The U.S. Justice Department said Thursday that the Los Angeles District Attorney's office approved the denial of a Swiss request for information in the Roman Polanski case, which Swiss officials say led to the fugitive filmmaker's release.
The Justice department said that it kept the Los Angeles District Attorney's Office fully informed of all requests from Swiss authorities regarding the effort to have Polanski extradited to the United States.
The department added that the DA's office provided input and "approved all responses from the U.S. government to Swiss authorities on this matter," including one rejecting a request to turn over sealed testimony that proved pivotal in Switzerland's decision to free Polanski.
"The Department of Justice and the Los Angeles District Attorney's Office worked in close coordination on this important extradition request," Justice Department spokeswoman Laura Sweeney said in an e-email.
The Swiss government says it asked the Justice Department to release sealed transcripts in the Polanski case just days before a deputy district attorney in Los Angeles told a judge that the Swiss did not request that information.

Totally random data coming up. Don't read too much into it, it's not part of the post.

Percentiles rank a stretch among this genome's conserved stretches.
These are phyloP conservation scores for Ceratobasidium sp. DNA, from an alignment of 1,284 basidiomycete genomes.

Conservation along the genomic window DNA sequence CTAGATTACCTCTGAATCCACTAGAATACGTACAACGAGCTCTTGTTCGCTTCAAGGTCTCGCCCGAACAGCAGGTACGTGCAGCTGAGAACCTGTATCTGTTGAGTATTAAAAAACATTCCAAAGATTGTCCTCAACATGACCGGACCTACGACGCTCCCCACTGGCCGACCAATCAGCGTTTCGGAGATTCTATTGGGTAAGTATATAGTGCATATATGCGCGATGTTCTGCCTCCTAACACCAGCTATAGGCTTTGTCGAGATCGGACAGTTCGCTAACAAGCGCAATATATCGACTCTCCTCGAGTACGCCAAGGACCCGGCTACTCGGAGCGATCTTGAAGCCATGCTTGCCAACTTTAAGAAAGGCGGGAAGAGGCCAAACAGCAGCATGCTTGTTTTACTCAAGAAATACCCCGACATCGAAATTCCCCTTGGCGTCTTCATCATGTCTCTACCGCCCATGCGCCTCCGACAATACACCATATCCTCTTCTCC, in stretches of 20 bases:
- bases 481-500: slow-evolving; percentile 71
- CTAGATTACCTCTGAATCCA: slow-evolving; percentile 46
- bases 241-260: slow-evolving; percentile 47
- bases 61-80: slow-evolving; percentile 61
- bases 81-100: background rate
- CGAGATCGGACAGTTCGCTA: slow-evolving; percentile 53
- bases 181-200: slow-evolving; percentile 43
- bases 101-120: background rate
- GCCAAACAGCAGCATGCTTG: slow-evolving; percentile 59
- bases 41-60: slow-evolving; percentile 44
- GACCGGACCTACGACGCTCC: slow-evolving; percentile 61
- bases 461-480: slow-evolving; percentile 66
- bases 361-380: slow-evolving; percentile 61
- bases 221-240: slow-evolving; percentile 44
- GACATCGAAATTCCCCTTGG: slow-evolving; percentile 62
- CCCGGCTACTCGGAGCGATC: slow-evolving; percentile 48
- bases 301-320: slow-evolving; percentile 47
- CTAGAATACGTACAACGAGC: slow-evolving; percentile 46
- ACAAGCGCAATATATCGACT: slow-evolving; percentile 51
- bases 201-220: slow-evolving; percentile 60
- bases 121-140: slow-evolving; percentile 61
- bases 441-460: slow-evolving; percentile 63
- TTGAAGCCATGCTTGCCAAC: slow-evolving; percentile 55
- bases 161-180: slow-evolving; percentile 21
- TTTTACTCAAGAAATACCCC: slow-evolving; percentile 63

A warrant for Polanksi's arrest remains active, effectively barring the 76-year-old from returning to the U.S., which he fled in 1978 on the eve of sentencing for a charge of having unlawful sex with a 13-year-old girl.
The Oscar-winning director of "Rosemary's Baby," "Chinatown" and "The Pianist" was accused of plying his victim with champagne and part of a Quaalude during a 1977 modeling shoot and raping her. He was initially indicted on six felony counts, including rape by use of drugs, child molesting and sodomy, but pleaded guilty to one count of unlawful sexual intercourse.